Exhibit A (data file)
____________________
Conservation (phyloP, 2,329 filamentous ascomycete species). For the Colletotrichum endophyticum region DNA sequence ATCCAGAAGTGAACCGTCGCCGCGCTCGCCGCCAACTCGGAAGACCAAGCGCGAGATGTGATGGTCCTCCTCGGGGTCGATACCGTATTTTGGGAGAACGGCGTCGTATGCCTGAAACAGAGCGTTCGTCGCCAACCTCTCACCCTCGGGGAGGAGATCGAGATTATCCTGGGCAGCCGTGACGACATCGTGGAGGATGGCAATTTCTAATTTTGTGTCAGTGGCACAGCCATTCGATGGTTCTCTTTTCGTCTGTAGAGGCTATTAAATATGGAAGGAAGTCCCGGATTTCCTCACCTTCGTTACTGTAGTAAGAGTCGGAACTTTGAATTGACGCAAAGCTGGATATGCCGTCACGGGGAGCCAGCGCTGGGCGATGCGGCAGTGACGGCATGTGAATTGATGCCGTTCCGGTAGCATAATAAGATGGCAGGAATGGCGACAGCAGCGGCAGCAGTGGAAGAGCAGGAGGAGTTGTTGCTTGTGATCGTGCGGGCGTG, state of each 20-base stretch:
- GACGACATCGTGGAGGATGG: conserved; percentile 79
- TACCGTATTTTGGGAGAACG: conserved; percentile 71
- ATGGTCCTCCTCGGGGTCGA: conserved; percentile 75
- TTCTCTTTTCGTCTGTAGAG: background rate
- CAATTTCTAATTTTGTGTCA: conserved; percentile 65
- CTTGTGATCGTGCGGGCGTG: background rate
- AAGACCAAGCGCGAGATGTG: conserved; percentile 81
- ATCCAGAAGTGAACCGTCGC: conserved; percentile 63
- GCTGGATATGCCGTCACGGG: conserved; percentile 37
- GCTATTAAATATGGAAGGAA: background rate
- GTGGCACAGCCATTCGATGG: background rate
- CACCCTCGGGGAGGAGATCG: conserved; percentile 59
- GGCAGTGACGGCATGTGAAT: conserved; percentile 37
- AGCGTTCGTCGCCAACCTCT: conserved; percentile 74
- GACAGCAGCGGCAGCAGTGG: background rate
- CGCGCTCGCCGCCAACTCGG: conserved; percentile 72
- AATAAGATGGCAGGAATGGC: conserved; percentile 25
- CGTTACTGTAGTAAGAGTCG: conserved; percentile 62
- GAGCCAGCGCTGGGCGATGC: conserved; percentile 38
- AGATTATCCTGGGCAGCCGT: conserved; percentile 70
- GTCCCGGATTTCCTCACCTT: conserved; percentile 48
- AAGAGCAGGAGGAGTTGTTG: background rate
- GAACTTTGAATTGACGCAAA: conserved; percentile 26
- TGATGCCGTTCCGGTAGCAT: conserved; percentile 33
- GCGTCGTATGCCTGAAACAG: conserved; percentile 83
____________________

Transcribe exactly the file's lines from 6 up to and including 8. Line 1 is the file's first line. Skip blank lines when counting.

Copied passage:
- CAATTTCTAATTTTGTGTCA: conserved; percentile 65
- CTTGTGATCGTGCGGGCGTG: background rate
- AAGACCAAGCGCGAGATGTG: conserved; percentile 81